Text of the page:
A typical PDF ebook page. Full page resized slightly to fit in printable area
Before and after - ever so slightly smaller to fit in printable area.

The thing to look for in your PDF viewer is "Zoom" or "Page Scaling":

File Print Dialog in Adobe Acrobat Reader

As you can see the default is "Fit to Printable Area", exactly as I've described. (And you can see a "Zoom" of 97% has been applied just under the preview.)

Now, the example page I'm using would actually print just fine without being resized smaller (since it actually has margins of its own).

Simply change the "Fit to Printable Area" to "None", you'll see the "Zoom" disappear or reset to 100%, and the PDF reader will attempt no scaling - it'll just print the 8 1/2 x 11 document onto 8 1/2 x 11 paper. If there's clipping because of the printer margins, so be it.

Article C3604 - December 28, 2008 « »

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Leo Leo A. Notenboom has been playing with computers since he was required to take a programming class in 1976. An 18 year career as a programmer at Microsoft soon followed. After "retiring" in 2001, Leo started Ask Leo! in 2003 as a place for answers to common computer and technical questions. More about Leo.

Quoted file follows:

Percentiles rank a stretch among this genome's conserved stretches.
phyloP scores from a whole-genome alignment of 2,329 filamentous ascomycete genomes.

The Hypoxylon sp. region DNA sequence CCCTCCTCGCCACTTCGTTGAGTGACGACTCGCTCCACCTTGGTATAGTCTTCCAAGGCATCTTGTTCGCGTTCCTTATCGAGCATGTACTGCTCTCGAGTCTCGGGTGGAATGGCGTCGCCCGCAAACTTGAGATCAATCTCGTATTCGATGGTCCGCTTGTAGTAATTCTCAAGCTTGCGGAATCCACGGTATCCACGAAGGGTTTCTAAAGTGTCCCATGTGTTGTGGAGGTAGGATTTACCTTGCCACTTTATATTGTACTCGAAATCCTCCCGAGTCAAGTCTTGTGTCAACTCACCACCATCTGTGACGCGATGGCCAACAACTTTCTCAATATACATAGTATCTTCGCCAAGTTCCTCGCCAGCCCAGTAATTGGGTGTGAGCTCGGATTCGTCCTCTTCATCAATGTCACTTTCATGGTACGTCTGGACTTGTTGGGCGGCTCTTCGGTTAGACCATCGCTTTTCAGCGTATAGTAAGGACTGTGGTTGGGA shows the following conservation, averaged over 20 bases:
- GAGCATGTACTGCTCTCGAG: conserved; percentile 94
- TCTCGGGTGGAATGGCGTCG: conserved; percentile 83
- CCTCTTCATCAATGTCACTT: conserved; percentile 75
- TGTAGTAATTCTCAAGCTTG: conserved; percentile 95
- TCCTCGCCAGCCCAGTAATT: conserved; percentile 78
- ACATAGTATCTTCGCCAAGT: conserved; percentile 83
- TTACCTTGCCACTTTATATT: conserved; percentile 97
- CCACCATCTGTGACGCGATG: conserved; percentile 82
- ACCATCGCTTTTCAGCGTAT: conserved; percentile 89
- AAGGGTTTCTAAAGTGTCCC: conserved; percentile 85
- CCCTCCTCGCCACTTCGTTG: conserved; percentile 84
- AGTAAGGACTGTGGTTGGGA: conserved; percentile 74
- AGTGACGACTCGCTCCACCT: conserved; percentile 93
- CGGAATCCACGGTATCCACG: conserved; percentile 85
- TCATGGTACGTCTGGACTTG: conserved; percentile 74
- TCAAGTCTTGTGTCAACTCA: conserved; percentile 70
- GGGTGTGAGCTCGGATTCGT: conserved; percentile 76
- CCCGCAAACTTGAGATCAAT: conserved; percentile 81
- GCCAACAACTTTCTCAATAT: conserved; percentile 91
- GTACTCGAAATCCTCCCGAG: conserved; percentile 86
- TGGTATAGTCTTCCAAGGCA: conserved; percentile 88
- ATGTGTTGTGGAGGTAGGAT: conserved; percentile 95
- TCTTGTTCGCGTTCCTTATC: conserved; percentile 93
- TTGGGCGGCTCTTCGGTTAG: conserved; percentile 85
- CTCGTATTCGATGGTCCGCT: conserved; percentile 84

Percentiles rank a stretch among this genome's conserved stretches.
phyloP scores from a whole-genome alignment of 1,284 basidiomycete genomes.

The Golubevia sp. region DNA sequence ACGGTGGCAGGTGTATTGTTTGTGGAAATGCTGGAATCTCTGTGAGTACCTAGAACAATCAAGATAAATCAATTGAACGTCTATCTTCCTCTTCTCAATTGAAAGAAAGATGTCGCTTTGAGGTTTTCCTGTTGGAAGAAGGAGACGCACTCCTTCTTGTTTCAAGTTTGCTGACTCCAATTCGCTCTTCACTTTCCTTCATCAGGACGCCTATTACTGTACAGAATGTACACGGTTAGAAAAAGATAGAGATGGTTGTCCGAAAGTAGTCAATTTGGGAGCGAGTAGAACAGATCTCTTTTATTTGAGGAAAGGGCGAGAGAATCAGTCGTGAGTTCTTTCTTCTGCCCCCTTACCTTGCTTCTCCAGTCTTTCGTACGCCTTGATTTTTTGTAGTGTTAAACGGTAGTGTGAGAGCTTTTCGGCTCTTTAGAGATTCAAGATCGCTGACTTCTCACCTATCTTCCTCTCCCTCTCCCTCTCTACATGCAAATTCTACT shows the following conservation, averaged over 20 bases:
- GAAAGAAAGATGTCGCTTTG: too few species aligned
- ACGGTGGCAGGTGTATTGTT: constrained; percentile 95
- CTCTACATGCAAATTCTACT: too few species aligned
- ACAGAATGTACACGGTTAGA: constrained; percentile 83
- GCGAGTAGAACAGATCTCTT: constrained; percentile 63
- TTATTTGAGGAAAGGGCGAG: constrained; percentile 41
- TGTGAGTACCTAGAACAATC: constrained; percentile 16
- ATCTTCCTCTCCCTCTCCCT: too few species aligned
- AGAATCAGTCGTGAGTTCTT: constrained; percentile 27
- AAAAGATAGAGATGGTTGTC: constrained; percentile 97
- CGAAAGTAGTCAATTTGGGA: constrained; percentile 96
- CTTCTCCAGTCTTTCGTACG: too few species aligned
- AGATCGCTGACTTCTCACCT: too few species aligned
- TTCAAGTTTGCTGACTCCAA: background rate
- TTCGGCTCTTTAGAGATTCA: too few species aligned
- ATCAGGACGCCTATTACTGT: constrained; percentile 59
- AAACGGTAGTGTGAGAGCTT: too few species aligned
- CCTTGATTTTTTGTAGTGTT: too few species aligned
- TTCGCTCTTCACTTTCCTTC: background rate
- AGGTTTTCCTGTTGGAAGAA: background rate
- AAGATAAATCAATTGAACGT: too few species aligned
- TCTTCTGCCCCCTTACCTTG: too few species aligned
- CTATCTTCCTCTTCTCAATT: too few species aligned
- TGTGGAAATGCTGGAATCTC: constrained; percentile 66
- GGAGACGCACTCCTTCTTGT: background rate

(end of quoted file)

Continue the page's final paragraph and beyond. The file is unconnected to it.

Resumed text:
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10 Comments
Joseph
December 30, 2008 8:18 AM

Nice explanation, Leo. I print a lot of ebooks and sometimes I need to 'put' more on the page. I mean make it more readable. This article helps me with this issue. I'll work with this and I always can print just one page and see the results.
thanks Leo
joseph

Mary Ann
December 30, 2008 9:37 AM

Thanks for the answer to,"Why Don't PDF's Print At Same Size As Original?" It's a real aggravation to print from A PDF and the print comes out so small you can barely read it. I just rescaled my page to "none" and it worked beautifully.We struggle with these little things and it doesn't occur to us sometimes to just "Ask Leo!" Mary Ann

Gwen
January 12, 2009 2:20 PM